Scientific advisers have asked the Ministry of Agriculture, Fisheries and Food (Maff) to draw up plans for a large-scale test for "subclinical" BSE where the animals are infected but appear healthy.
The survey falls short of a much wider programme of BSE testing which some scientists have sought. They believe official figures showing the epidemic's decline - based on animals with clinical symptoms - cannot be trusted due to under-reporting by vets and farmers.
Professor John Pattison, chairman of the government's Spongiform Encephalopathy Committee (Seac), said Maff has agreed to do the study as soon as the experimental protocol can be agreed.
"The reason for the survey is not to address the question of under-reporting of BSE," he said. "We recommended that Maff should develop protocols for looking for non-clinical disease.
"There are two states an animal may be in if they have evidence of infection but are not sick.
"One, strictly speaking, is preclinical, where if you wait long enough they will eventually fall sick. The other is subclinical infection where an animal shows some signs but never gets sick. It is to really to look at this question that we suggested to draw up a protocol."
Professor John Collinge, a Seac member, said the Swiss are already surveying abattoirs for subclinical BSE and he has argued for a wider test of cattle to investigate the possible appearance of different strains of the infective agent.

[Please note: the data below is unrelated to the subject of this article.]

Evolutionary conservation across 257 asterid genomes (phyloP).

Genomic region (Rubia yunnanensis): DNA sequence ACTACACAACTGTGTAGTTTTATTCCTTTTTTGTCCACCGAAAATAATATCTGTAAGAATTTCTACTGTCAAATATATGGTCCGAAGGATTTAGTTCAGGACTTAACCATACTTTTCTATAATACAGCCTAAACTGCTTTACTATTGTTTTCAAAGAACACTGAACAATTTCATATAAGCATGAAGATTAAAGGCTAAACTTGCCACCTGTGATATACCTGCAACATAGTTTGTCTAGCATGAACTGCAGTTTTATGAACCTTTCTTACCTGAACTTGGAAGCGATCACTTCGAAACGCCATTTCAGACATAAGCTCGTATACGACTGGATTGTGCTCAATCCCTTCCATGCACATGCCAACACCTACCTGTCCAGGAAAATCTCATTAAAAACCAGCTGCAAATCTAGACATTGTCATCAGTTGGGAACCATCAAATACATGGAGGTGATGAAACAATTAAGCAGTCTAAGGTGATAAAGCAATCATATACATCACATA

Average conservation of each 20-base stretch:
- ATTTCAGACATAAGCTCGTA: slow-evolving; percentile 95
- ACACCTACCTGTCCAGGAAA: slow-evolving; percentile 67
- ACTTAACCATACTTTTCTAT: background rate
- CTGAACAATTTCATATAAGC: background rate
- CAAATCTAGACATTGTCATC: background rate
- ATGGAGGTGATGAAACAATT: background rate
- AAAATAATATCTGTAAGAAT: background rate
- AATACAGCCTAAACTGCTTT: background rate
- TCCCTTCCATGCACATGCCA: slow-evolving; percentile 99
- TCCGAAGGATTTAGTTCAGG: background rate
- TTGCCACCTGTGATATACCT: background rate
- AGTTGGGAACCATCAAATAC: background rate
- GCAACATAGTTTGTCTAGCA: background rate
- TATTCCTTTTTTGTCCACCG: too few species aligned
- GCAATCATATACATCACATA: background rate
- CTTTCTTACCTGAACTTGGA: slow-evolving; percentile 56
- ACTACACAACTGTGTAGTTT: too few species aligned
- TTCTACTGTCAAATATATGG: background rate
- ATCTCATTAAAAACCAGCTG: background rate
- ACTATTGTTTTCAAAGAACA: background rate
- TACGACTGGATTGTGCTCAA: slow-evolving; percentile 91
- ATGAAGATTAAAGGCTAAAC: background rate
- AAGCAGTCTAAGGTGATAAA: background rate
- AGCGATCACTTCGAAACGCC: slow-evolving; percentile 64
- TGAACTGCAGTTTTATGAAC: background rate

"You could broaden this survey. You could conceivably argue that there are different strains of BSE. Different strains may behave in different ways," said Professor Collinge.
"We have to address at least the possibility of there being multiple strains of BSE.
"One way of doing that, which I suggested to Maff [18 months ago], is to take 1,000 BSE brains and look at them to see if they have different patterns [of infection]."
The abattoir survey of healthy cattle brains will involve using a new test developed by Professor Collinge which might distinguish subclinically infected cattle from non-infected animals. Although the test has shown to be successful under laboratory conditions, Maff scientists have been unable so far to get it to work on a larger scale.
"This is not about strain typing, but about seeing whether there is evidence of BSE as a subclinical level in cattle."Reuse content